Postman Has Documentation And Executable Collection For Their Own API
18 Sep 2019
A true test of any API service provider is whether or not they have an API. It is one of the most critical tests I have for any company who is selling a service to API providers. If you are sell services to people who provide APIs, and do not have your own API, I’m immediately skeptical about how you are playing the game. Postman passes a lot of quality and ethical tests I have, but the fact that they eat their own food, and has documentation and a machine readable Postman Collection demonstrates they get it.
I’m looking to sync my API catalog a series of my Postman workspaces—ensuring that if an API in my catalog has an OpenAPI, it also has an up to date Postman Collection. Actually, I am going to outsource the profiling of a companies API to a series of Postman workspaces, and only using my catalog for profiling the other elements of a company’s operations. The presence of a Postman Collection, and a Postman Environment has long been the signal that an API in my catalog has a “complete” profile available for its API. This is why profiling APIs with Postman is valuable, if builds the definition around the actual request and response, thus completing the circle for me.
Anyways, I thought it was pretty significant that Postman has an API, and manages it using the same services that they offer to their customers. I also thought it was significant that the completeness of Postman's API is enabling me to move faster when it comes profiling the completeness of other APIs I’m tracking on. It really is a pretty virtuous cycle when you think about it. While I am happy to find an OpenAPI for any API I’m profiling and learning about, I’d rather find a Postman Collection, plus a Postman Environment, accompanied with a frictionless signup process to get my keys. Wouldn’t it be nice if I could just download a collection for an API, call a single signup endpoint using my Postman account, and get a Postman Environment in return—allowing me to make my first API call after just three clicks. Someday.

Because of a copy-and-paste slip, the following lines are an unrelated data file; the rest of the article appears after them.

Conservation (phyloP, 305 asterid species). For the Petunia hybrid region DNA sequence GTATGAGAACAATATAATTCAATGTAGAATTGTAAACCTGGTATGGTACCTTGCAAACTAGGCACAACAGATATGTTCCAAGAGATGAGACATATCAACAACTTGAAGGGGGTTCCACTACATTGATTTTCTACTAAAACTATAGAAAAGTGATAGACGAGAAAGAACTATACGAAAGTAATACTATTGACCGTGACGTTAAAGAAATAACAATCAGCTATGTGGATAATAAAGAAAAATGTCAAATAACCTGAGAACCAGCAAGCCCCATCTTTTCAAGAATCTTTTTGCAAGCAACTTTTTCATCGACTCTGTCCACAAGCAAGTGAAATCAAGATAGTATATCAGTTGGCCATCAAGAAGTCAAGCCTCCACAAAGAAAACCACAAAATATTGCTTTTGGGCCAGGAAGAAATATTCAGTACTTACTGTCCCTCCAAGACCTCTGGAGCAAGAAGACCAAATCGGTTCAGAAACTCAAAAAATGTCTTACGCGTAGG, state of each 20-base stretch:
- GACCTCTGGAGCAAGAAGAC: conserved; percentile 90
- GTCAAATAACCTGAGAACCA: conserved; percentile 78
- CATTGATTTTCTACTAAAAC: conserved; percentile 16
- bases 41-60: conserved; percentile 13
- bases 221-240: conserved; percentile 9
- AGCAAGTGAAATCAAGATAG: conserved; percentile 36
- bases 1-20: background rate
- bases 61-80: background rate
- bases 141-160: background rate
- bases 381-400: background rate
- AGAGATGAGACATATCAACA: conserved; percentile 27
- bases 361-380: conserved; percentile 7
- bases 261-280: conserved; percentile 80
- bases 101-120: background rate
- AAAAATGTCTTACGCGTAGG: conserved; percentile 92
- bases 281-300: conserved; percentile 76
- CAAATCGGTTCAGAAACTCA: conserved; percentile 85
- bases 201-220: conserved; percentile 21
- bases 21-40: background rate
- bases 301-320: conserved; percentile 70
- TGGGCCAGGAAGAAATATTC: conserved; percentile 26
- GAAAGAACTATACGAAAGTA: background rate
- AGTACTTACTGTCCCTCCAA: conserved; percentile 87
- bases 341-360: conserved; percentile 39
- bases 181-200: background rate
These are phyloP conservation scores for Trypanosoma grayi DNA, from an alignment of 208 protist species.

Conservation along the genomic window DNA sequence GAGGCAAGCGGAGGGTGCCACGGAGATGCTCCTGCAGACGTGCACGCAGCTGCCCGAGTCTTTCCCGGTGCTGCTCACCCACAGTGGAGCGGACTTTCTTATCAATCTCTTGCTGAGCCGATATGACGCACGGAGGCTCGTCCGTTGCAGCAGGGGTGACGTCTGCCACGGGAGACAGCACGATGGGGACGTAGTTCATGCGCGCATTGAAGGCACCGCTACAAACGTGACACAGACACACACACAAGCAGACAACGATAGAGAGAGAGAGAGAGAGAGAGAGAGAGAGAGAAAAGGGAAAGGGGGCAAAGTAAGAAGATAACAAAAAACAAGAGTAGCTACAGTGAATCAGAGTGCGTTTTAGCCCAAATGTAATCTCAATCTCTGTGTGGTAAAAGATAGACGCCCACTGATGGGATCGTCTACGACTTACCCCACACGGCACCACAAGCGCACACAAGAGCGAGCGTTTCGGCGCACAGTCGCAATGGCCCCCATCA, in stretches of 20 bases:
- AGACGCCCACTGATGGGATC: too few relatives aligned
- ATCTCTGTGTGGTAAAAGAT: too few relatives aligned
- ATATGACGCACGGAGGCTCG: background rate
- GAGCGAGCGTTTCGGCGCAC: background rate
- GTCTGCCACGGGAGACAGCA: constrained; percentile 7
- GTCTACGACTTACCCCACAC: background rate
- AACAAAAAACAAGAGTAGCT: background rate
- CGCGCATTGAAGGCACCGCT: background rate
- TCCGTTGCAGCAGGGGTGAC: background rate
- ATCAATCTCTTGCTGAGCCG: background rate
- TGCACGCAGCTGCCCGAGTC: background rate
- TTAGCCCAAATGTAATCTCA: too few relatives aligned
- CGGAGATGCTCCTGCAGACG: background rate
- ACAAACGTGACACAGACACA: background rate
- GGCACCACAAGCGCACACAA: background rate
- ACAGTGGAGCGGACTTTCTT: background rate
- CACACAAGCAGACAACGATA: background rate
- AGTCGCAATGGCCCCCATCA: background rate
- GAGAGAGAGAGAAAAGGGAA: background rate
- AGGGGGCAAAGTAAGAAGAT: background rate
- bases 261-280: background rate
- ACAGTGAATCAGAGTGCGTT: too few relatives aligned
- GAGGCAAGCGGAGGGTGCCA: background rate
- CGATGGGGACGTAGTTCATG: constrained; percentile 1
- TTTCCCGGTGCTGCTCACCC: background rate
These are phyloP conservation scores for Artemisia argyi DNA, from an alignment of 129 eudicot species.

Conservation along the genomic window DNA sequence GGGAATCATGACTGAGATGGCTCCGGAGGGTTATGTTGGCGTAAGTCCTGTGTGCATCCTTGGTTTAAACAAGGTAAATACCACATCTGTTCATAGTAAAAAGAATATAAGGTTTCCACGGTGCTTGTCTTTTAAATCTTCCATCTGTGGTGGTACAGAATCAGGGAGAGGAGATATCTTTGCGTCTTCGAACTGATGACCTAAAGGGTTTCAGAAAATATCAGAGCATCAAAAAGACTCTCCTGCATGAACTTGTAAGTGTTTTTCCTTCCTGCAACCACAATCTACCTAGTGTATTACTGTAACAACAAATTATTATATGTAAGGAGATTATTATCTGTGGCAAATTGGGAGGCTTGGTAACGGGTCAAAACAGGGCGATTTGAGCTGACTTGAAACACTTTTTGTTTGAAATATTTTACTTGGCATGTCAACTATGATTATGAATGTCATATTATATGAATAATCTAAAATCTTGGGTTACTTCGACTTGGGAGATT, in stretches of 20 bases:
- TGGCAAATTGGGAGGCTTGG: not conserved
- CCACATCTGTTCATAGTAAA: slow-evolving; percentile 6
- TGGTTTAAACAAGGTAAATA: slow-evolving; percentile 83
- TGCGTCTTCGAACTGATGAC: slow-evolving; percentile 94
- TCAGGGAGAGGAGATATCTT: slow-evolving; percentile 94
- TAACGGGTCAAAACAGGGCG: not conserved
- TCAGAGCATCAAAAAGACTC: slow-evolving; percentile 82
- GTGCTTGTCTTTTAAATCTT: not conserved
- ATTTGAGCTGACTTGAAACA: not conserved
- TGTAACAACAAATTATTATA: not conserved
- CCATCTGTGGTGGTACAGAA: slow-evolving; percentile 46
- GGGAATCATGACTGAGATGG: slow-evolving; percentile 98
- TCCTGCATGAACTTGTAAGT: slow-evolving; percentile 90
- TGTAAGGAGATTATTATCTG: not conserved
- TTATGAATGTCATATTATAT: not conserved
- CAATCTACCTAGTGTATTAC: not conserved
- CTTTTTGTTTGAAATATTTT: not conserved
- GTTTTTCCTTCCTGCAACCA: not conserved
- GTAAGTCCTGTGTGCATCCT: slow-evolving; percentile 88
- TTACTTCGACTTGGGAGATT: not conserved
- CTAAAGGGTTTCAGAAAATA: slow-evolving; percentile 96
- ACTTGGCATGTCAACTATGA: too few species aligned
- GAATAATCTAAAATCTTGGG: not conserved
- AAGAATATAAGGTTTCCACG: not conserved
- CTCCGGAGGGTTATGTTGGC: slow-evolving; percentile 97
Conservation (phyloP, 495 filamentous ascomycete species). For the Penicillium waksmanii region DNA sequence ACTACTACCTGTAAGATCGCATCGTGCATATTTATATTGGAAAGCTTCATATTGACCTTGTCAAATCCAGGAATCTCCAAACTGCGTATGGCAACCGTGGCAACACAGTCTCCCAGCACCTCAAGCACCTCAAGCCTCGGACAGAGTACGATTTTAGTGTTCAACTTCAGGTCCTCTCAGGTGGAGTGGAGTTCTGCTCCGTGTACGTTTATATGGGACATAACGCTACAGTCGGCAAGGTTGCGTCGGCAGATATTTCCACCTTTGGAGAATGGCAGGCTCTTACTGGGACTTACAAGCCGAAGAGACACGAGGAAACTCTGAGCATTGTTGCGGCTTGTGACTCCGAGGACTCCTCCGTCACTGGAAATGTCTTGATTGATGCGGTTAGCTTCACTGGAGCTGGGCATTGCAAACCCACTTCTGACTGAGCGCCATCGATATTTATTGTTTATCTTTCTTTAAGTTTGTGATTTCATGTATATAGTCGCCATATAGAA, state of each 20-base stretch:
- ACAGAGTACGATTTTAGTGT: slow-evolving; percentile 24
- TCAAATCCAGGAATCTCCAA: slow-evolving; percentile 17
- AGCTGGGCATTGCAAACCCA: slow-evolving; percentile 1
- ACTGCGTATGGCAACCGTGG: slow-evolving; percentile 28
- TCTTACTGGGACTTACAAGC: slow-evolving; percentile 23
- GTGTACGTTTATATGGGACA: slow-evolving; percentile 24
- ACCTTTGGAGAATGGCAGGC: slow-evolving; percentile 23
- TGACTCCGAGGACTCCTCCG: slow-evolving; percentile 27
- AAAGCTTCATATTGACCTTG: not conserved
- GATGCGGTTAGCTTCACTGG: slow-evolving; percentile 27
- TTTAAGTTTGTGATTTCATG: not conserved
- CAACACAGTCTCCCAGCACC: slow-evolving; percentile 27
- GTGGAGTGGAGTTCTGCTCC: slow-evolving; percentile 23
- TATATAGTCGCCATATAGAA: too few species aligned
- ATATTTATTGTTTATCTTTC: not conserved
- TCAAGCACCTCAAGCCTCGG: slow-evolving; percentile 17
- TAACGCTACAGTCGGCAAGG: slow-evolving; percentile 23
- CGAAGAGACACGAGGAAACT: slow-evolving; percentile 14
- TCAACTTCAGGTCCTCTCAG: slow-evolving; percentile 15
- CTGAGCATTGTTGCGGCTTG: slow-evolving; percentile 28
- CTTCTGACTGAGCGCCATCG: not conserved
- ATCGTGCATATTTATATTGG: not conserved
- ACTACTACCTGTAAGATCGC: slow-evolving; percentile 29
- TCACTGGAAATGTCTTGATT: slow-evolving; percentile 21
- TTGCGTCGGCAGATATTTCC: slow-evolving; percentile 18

I am going to get to work wiring up my API catalog with the Postman Collections and Environments API, and syncing things up so that I can use Postman to deploy some mock servers, and also continue to use Postman to successfully make calls to the APIs I don’t already have a complete definition for, including the example that is necessary to actually deploy a mock server. I wish that all APIs had complete Postman Collections plus Postman Environments, then I wouldn’t have to do all this work. I could just spider the web looking for Postman Collections, import them into my system, sign up for API access, and begin actually seeing the value each API offers. Eventually we will get there, but for now I still need to be the one who is connecting the dots.